Austin officials ‘cautiously optimistic’ they can restore most water in next 48 hours, expect boil notice to last into next week

Temperatures have remained below freezing throughout the blackouts in Austin. (Christopher Neely/Community Impact Newspaper)
Temperatures have remained below freezing throughout the blackouts in Austin. (Christopher Neely/Community Impact Newspaper)

Temperatures have remained below freezing throughout the blackouts in Austin. (Christopher Neely/Community Impact Newspaper)

After days without power, most of Austin is now without water after a historic winter storm damaged critical water infrastructure throughout the city. Officials said Feb. 19 they are “cautiously optimistic” that they can restore water to most of the city in the next 48 hours.

Austin Water Director Greg Meszaros said he has seen a “significant improvement” in water pressure throughout the city. As of the evening of Feb. 19, much of North and South Austin were still without water. View maps of the outages, updated every 12 hours, here.

“My opinion, ... and it’s just an opinion, is that the system is going to see significant improvement over the weekend, and a large majority of our customers are going to have pressure returned to their homes,” Meszaros said. “I’m cautiously optimistic that we’re on the right path and we’re to going to see a positive recovery hour after hour. Literally, every hour, it’s getting better.”

Meszaros said the subfreezing temperatures brought on by the winter storm led to water main breaks, burst pipes, increased water use and the shutdown of Austin’s Ullrich Water Treatment Plant—the city’s largest. The burst pipes and increased usage almost entirely drained Austin’s 100 million-gallon water reserve. The depleted reserves caused a drop in pressure, which led to outages for large swaths of the city.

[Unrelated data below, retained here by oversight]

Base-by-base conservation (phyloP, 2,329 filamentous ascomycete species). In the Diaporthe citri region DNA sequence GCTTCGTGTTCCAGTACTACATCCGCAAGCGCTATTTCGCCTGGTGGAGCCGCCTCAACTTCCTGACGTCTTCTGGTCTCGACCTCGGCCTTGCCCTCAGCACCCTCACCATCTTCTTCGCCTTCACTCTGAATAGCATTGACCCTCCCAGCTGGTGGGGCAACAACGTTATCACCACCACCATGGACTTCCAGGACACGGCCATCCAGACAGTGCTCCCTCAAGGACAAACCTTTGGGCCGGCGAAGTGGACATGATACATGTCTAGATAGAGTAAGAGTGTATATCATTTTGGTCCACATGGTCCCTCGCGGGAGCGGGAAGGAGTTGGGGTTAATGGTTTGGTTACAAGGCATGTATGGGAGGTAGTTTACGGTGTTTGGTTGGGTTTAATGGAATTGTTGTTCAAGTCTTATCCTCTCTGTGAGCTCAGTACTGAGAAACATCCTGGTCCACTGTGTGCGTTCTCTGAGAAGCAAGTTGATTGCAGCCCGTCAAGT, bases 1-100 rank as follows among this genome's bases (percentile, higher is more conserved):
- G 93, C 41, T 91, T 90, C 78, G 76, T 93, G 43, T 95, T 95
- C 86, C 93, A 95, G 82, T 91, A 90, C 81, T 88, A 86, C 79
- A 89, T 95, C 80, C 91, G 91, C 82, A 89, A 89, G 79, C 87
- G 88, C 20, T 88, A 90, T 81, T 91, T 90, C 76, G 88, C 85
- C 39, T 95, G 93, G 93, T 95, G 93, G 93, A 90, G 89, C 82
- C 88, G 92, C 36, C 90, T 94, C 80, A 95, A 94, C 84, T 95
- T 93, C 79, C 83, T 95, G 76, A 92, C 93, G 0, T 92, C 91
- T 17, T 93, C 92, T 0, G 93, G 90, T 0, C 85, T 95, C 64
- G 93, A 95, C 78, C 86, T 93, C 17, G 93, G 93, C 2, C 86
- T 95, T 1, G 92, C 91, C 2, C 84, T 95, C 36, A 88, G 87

Since the decreased pressure and busted pipes made the system vulnerable to allowing in groundwater, Austin Water issued an indefinite boil-water notice for the entire city Feb. 17. Meszaros said residents should expect that to last into next week. He said parts of the city with critical infrastructure, such as hospitals and medical centers, would be prioritized for having water restored and the boil-water notice lifted.

“Our first goal is just to get water service to everybody, and then, from there, we'll be working to lift the boil-water notice,” Meszaros said. “This is all going to come together into early next week.”

While the city waits for water infrastructure to be restored, City Manager Spencer Cronk said the Federal Emergency Management Agency was on its way to Austin, by air and ground, to deliver pallets of water bottles to the city for distribution. The city also bought a million gallons of water from surrounding states, all of which is expected to arrive Feb. 19 evening, Cronk said.

Cronk also said the city is already receiving small deliveries of water as well. He did not clarify the source but said hospitals, shelters and warming centers are being prioritized for the immediate deliveries. He said the city is also setting up distribution centers that will “operate from sunup to sundown” and provide one case of water per car at the center.

Cronk said the city would release details for the distribution centers, as well as information on how much water the city is receiving, by the night of Feb. 19. He said what the city has planned right now is “not enough” to get the city through the crisis.

“We are not through this yet. We do have customers and residents that are still suffering immensely from the events,” Cronk said. “We know this has been hard. We apologize for what we have put everyone through. We will continue to do everything we can to make this better.”

Meszaros said the water utility is looking at all avenues to bring relief to Austin Water customers and to ensure they are not having to pay for the damage caused by the storm.
By Christopher Neely
Christopher Neely is Community Impact's Austin City Hall reporter. A New Jersey native, Christopher moved to Austin in 2016 following years of community reporting along the Jersey Shore. His bylines have appeared in the Los Angeles Times, Baltimore Sun, USA Today and several other local outlets along the east coast.


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